2.6 Dead Putting Society
Bart and Todd (Flanders) enter a putting competition, and Homer and Ned stipulate that the father of the boy who doesn’t win has to mow the lawn in their wife’s Sunday dress.
“Dead Putting Society” explores class conflict and parents who live vicariously through their children.
At the beginning of the episode Homer visits Ned’s house, which is frustratingly perfect. The rumpus room has a pool table, foosball table, (full) trophy case, and a bar complete with draught beer from Holland. It’s tough for Homer, who clearly makes less than Ned, a longtime pharmaceutical salesman.
So Homer’s explosion at Ned is understandable from that perspective, though he also comments that Ned’s wife, Maude has a better ass than Marge, which, ugh. And of course it’s framed as harmless. The lengths to which male writers go to frame misogyny as being at worst adorably oafish never ceases to amaze me.
Ned feels terrible about the exchange and writes Homer a cloying apology letter. Watching the Simpsons laugh at it is pretty great, especially when Marge scolds everyone and then runs to the next room to get her own giggles out.
The Homer living vicariously through Bart stuff is so on point. I have a friend who played hockey as a kid, and his father was utterly convinced that he skated like Mario Lemieux. No one skates like Lemieux. Not even Lemieux anymore.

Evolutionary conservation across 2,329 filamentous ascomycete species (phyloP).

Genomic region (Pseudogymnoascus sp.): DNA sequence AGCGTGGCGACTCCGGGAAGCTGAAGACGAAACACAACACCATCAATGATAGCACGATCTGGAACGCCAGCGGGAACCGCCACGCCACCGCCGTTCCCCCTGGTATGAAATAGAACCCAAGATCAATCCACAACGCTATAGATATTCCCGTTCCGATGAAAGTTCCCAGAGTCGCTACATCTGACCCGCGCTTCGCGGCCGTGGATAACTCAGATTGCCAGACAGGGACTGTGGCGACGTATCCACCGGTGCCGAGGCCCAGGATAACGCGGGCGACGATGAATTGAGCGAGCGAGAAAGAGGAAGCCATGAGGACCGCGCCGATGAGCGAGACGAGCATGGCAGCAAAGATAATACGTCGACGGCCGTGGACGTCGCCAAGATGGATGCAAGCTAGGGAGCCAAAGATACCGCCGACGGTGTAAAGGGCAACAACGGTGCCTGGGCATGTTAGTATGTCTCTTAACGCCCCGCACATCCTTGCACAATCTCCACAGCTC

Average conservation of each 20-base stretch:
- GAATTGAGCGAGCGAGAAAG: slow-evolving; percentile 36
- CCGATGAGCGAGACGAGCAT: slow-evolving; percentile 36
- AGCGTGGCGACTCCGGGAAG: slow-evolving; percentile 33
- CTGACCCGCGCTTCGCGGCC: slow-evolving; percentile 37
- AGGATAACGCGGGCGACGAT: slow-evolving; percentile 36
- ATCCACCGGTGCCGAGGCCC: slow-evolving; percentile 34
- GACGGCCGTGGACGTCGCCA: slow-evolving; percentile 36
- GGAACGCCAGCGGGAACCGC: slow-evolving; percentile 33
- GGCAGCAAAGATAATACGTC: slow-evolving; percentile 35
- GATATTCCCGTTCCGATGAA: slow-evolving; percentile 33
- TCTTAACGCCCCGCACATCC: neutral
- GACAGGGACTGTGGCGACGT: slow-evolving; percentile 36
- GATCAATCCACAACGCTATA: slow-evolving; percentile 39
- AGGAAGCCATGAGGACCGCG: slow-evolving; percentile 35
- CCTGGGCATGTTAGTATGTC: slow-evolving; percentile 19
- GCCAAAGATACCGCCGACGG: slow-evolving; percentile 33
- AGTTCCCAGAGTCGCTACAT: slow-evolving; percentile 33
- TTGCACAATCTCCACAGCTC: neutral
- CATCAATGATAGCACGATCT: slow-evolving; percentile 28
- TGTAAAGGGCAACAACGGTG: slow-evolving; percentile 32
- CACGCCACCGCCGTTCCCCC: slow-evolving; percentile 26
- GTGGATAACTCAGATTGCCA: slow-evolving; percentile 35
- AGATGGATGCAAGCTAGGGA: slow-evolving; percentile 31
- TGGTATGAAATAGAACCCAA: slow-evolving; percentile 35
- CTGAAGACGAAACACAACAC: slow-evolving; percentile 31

It’s nice to have approval from your parents, but there’s no way being told you’re a perfect snowflake from unicorn land is healthy. My friend lost interest in hockey primarily because of his father sucking all the joy out of it by projecting his own unexamined feelings of inadequacy onto his kid.
Then there’s Lisa’s excellent line, “It’s times like this that I’m thankful Dad has little to no interest in almost everything I do.” The Simpsons is great at scrutinizing excessive behaviour and then pulling an about face in order to scrutinize its opposite extreme.
Also, I hear ya Lisa.
I love the meditation scene where Lisa is trying to get Bart to understand the principles of Taoism. In her frustration with Bart’s literalistic answer to the question, “What is the sound of one hand clapping,” it’s clear that Lisa is further from the Tao than Bart.
The resolution with Homer and Ned mowing their lawns in their wives’ dresses would be problematic, but Ned gets a kick out of it and Homer doesn’t, so we’re laughing at Homer’s uptightness rather than lol dudes in dresses. I appreciate that this episode doesn’t have the cookie cutter “father realizes he screwed up, apologizes, does the same shit next week” ending that sitcoms of this era (including The Simpsons at times) repeat ad nauseum.
It’s not the most cohesive or sophisticated of season two’s episodes, but it’s still amusing. The writers could have used any sport to make their point; they chose not just golf, but mini golf to amplify the absurdity of overbearing sports parents. It’s a point well made.
Best Moment: Bart in crane pose a la Karate Kid.
Best Quote: “Remember what Vince Lombardi said. If you lose, you’re out of the family.” -Homer